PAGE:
Posts for: April, 2018


While the sport of golf may not look too dangerous from the sidelines, players know it can sometimes lead to mishaps. There are accidents involving golf carts and clubs, painful muscle and back injuries, and even the threat of lightning strikes on the greens. Yet it wasn’t any of these things that caused professional golfer Danielle Kang’s broken tooth on the opening day of the LPGA Singapore tournament.

“I was eating and it broke,” explained Kang. “My dentist told me, I've chipped another one before, and he said, you don't break it at that moment. It's been broken and it just chips off.” Fortunately, the winner of the 2017 Women’s PGA championship got immediate dental treatment, and went right back on the course to play a solid round, shooting 68.

Kang’s unlucky “chip shot” is far from a rare occurrence. In fact, chipped, fractured and broken teeth are among the most common dental injuries. The cause can be crunching too hard on a piece of ice or hard candy, a sudden accident or a blow to the face, or a tooth that’s weakened by decay or repetitive stress from a habit like nail biting. Feeling a broken tooth in your mouth can cause surprise and worry—but luckily, dentists have many ways of restoring the tooth’s appearance and function.

Exactly how a broken tooth is treated depends on how much of its structure is missing, and whether the soft tissue deep inside of it has been compromised. When a fracture exposes the tooth’s soft pulp it can easily become infected, which may lead to serious problems. In this situation, a root canal or extraction will likely be needed. This involves carefully removing the infected pulp tissue and disinfecting and sealing the “canals” (hollow spaces inside the tooth) to prevent further infection. The tooth can then be restored, often with a crown (cap) to replace the entire visible part. A timely root canal procedure can often save a tooth that would otherwise need to be extracted (removed).

For less serious chips, dental veneers may be an option. Made of durable and lifelike porcelain, veneers are translucent shells that go over the front surfaces of teeth. They can cover minor to moderate chips and cracks, and even correct size and spacing irregularities and discoloration. Veneers can be custom-made in a dental laboratory from a model of your teeth, and are cemented to teeth for a long-lasting and natural-looking restoration.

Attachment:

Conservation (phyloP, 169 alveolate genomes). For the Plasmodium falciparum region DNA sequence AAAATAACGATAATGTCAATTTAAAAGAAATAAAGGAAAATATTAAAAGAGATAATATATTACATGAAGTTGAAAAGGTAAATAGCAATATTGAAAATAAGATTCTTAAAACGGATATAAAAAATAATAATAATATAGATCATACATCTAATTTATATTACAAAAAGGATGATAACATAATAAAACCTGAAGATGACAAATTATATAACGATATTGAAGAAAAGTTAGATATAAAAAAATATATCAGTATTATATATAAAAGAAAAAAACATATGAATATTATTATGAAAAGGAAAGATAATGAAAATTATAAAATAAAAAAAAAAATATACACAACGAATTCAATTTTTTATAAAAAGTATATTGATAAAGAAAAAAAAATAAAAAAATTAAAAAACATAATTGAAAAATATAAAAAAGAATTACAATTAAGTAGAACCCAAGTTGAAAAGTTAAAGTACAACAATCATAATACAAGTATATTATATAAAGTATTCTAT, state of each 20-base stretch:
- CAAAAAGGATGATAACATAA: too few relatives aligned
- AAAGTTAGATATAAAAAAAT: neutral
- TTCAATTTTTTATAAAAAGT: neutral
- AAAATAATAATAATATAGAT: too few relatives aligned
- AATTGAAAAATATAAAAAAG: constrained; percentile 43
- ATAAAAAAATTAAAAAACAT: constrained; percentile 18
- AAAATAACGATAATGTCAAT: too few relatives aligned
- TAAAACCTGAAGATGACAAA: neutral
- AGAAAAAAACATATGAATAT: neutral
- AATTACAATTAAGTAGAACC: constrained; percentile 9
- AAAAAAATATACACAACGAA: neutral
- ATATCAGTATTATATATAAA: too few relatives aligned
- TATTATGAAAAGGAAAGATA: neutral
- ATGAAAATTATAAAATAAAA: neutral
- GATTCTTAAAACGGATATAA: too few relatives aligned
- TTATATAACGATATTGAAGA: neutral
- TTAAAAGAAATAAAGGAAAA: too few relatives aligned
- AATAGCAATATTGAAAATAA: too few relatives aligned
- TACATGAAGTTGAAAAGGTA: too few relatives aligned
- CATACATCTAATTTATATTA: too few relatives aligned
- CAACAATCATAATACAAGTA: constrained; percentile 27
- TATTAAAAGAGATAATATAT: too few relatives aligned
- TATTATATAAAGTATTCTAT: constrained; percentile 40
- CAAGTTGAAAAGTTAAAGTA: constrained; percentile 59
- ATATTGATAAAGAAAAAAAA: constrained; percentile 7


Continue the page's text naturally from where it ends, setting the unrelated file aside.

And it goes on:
Minor chips can often be remedied via dental bonding. Here, layers of tooth-colored resin are applied to the surfaces being restored. The resin is shaped to fill in the missing structure and hardened by a special light. While not as long-lasting as other restoration methods, bonding is a relatively simple and inexpensive technique that can often be completed in just one office visit.

If you have questions about restoring chipped teeth, please contact us or schedule an appointment for a consultation. You can learn more by reading the Dear Doctor magazine articles “Porcelain Veneers” and “Artistic Repair of Chipped Teeth With Composite Resin.”

By Charles H. Dean DDS
April 12, 2018
Category: Dental Procedures

If you press your tongue against your teeth, unless something is badly wrong they won't budge. In fact, your teeth are subjected to a fair amount of pressure each day as you chew and eat, and yet they remain firmly in place.

But there's a deeper reality—your teeth do move! No, it's not a paradox—the gum and bone tissues that hold your teeth in place allow for slight, imperceptible changes in the teeth's position. Their natural ability to move is also the basis for orthodontics. Here are 3 more facts you may not know about your teeth's natural ability to move.

Teeth are always on the move. Teeth are held firmly within the jawbone by an elastic gum tissue called the periodontal ligament and a thin layer of bony-like material called cementum. In response to pressure changes, though, the bone dissolves on the side of the teeth in the direction of pressure and then rebuilds behind it, solidifying the teeth's new position, a process that happens quite slowly and incrementally. And it will happen for most of us—some studies indicate more than 70% of people will see significant changes in their bite as they age.